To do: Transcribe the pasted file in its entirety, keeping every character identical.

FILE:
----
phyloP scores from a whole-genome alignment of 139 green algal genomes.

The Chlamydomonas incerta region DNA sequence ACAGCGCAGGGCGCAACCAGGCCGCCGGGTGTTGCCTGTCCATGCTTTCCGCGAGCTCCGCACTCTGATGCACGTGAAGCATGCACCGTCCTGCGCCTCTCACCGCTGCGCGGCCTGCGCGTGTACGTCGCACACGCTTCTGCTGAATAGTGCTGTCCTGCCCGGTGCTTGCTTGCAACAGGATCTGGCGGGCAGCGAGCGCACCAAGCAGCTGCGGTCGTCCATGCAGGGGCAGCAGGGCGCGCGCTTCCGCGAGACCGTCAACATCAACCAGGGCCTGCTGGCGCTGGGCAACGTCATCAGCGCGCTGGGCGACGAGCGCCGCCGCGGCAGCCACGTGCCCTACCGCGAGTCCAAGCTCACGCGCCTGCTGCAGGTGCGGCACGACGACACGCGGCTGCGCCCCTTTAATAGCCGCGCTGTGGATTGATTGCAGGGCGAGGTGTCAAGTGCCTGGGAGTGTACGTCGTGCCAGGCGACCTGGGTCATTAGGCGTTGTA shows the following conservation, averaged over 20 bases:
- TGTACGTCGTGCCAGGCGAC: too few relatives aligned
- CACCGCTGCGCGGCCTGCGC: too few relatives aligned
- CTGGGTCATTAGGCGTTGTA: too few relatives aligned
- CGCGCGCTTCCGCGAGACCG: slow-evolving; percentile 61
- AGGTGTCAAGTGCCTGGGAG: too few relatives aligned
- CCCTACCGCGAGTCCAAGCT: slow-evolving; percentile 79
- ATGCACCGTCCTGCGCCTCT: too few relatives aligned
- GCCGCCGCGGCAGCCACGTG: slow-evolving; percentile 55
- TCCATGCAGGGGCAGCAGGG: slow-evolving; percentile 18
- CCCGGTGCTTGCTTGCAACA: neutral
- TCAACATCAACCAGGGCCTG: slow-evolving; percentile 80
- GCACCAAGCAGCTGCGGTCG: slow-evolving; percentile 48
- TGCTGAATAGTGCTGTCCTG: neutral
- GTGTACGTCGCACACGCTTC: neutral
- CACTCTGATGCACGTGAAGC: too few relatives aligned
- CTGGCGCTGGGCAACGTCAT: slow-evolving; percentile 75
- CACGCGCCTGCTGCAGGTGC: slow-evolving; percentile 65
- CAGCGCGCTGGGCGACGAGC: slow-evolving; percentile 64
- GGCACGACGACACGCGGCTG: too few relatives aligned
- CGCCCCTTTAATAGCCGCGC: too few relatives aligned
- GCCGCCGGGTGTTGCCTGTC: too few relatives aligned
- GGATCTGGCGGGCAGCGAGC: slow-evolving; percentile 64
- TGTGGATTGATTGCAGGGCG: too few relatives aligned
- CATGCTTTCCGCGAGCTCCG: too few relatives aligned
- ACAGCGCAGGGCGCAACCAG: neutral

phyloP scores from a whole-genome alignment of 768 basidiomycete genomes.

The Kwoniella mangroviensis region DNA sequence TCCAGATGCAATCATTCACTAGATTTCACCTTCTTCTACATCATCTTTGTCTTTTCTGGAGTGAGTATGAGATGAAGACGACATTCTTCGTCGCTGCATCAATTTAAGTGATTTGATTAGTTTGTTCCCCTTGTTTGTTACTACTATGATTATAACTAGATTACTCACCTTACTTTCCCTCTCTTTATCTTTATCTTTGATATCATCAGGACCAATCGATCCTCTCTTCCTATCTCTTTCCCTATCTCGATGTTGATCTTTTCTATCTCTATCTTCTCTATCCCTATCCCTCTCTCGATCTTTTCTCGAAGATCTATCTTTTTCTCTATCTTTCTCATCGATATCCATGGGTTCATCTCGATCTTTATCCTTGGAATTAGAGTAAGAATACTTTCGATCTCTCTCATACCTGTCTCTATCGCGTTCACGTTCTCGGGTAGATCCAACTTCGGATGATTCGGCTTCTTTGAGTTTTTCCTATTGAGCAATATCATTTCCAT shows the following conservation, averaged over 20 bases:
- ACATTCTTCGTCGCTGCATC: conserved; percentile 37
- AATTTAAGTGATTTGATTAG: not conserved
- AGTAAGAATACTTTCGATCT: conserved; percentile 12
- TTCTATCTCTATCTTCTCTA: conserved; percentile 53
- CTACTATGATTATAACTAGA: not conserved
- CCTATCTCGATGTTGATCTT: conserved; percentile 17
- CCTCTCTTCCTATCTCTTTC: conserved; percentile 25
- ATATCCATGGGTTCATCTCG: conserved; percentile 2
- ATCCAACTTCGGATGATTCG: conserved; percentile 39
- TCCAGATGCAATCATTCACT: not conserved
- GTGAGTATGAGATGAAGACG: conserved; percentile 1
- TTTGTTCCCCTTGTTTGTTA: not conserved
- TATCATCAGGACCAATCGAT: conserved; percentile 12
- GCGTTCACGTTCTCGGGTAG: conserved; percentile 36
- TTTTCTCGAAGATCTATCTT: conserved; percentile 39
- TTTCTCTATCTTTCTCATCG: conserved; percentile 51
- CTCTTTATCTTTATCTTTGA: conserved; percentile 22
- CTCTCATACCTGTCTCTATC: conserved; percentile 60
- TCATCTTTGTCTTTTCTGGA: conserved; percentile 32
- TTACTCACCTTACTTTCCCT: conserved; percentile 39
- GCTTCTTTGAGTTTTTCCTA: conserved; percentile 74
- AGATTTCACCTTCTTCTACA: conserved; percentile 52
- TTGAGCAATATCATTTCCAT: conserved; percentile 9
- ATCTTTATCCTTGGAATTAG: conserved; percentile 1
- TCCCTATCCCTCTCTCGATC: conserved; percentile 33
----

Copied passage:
phyloP scores from a whole-genome alignment of 139 green algal genomes.

The Chlamydomonas incerta region DNA sequence ACAGCGCAGGGCGCAACCAGGCCGCCGGGTGTTGCCTGTCCATGCTTTCCGCGAGCTCCGCACTCTGATGCACGTGAAGCATGCACCGTCCTGCGCCTCTCACCGCTGCGCGGCCTGCGCGTGTACGTCGCACACGCTTCTGCTGAATAGTGCTGTCCTGCCCGGTGCTTGCTTGCAACAGGATCTGGCGGGCAGCGAGCGCACCAAGCAGCTGCGGTCGTCCATGCAGGGGCAGCAGGGCGCGCGCTTCCGCGAGACCGTCAACATCAACCAGGGCCTGCTGGCGCTGGGCAACGTCATCAGCGCGCTGGGCGACGAGCGCCGCCGCGGCAGCCACGTGCCCTACCGCGAGTCCAAGCTCACGCGCCTGCTGCAGGTGCGGCACGACGACACGCGGCTGCGCCCCTTTAATAGCCGCGCTGTGGATTGATTGCAGGGCGAGGTGTCAAGTGCCTGGGAGTGTACGTCGTGCCAGGCGACCTGGGTCATTAGGCGTTGTA shows the following conservation, averaged over 20 bases:
- TGTACGTCGTGCCAGGCGAC: too few relatives aligned
- CACCGCTGCGCGGCCTGCGC: too few relatives aligned
- CTGGGTCATTAGGCGTTGTA: too few relatives aligned
- CGCGCGCTTCCGCGAGACCG: slow-evolving; percentile 61
- AGGTGTCAAGTGCCTGGGAG: too few relatives aligned
- CCCTACCGCGAGTCCAAGCT: slow-evolving; percentile 79
- ATGCACCGTCCTGCGCCTCT: too few relatives aligned
- GCCGCCGCGGCAGCCACGTG: slow-evolving; percentile 55
- TCCATGCAGGGGCAGCAGGG: slow-evolving; percentile 18
- CCCGGTGCTTGCTTGCAACA: neutral
- TCAACATCAACCAGGGCCTG: slow-evolving; percentile 80
- GCACCAAGCAGCTGCGGTCG: slow-evolving; percentile 48
- TGCTGAATAGTGCTGTCCTG: neutral
- GTGTACGTCGCACACGCTTC: neutral
- CACTCTGATGCACGTGAAGC: too few relatives aligned
- CTGGCGCTGGGCAACGTCAT: slow-evolving; percentile 75
- CACGCGCCTGCTGCAGGTGC: slow-evolving; percentile 65
- CAGCGCGCTGGGCGACGAGC: slow-evolving; percentile 64
- GGCACGACGACACGCGGCTG: too few relatives aligned
- CGCCCCTTTAATAGCCGCGC: too few relatives aligned
- GCCGCCGGGTGTTGCCTGTC: too few relatives aligned
- GGATCTGGCGGGCAGCGAGC: slow-evolving; percentile 64
- TGTGGATTGATTGCAGGGCG: too few relatives aligned
- CATGCTTTCCGCGAGCTCCG: too few relatives aligned
- ACAGCGCAGGGCGCAACCAG: neutral

phyloP scores from a whole-genome alignment of 768 basidiomycete genomes.

The Kwoniella mangroviensis region DNA sequence TCCAGATGCAATCATTCACTAGATTTCACCTTCTTCTACATCATCTTTGTCTTTTCTGGAGTGAGTATGAGATGAAGACGACATTCTTCGTCGCTGCATCAATTTAAGTGATTTGATTAGTTTGTTCCCCTTGTTTGTTACTACTATGATTATAACTAGATTACTCACCTTACTTTCCCTCTCTTTATCTTTATCTTTGATATCATCAGGACCAATCGATCCTCTCTTCCTATCTCTTTCCCTATCTCGATGTTGATCTTTTCTATCTCTATCTTCTCTATCCCTATCCCTCTCTCGATCTTTTCTCGAAGATCTATCTTTTTCTCTATCTTTCTCATCGATATCCATGGGTTCATCTCGATCTTTATCCTTGGAATTAGAGTAAGAATACTTTCGATCTCTCTCATACCTGTCTCTATCGCGTTCACGTTCTCGGGTAGATCCAACTTCGGATGATTCGGCTTCTTTGAGTTTTTCCTATTGAGCAATATCATTTCCAT shows the following conservation, averaged over 20 bases:
- ACATTCTTCGTCGCTGCATC: conserved; percentile 37
- AATTTAAGTGATTTGATTAG: not conserved
- AGTAAGAATACTTTCGATCT: conserved; percentile 12
- TTCTATCTCTATCTTCTCTA: conserved; percentile 53
- CTACTATGATTATAACTAGA: not conserved
- CCTATCTCGATGTTGATCTT: conserved; percentile 17
- CCTCTCTTCCTATCTCTTTC: conserved; percentile 25
- ATATCCATGGGTTCATCTCG: conserved; percentile 2
- ATCCAACTTCGGATGATTCG: conserved; percentile 39
- TCCAGATGCAATCATTCACT: not conserved
- GTGAGTATGAGATGAAGACG: conserved; percentile 1
- TTTGTTCCCCTTGTTTGTTA: not conserved
- TATCATCAGGACCAATCGAT: conserved; percentile 12
- GCGTTCACGTTCTCGGGTAG: conserved; percentile 36
- TTTTCTCGAAGATCTATCTT: conserved; percentile 39
- TTTCTCTATCTTTCTCATCG: conserved; percentile 51
- CTCTTTATCTTTATCTTTGA: conserved; percentile 22
- CTCTCATACCTGTCTCTATC: conserved; percentile 60
- TCATCTTTGTCTTTTCTGGA: conserved; percentile 32
- TTACTCACCTTACTTTCCCT: conserved; percentile 39
- GCTTCTTTGAGTTTTTCCTA: conserved; percentile 74
- AGATTTCACCTTCTTCTACA: conserved; percentile 52
- TTGAGCAATATCATTTCCAT: conserved; percentile 9
- ATCTTTATCCTTGGAATTAG: conserved; percentile 1
- TCCCTATCCCTCTCTCGATC: conserved; percentile 33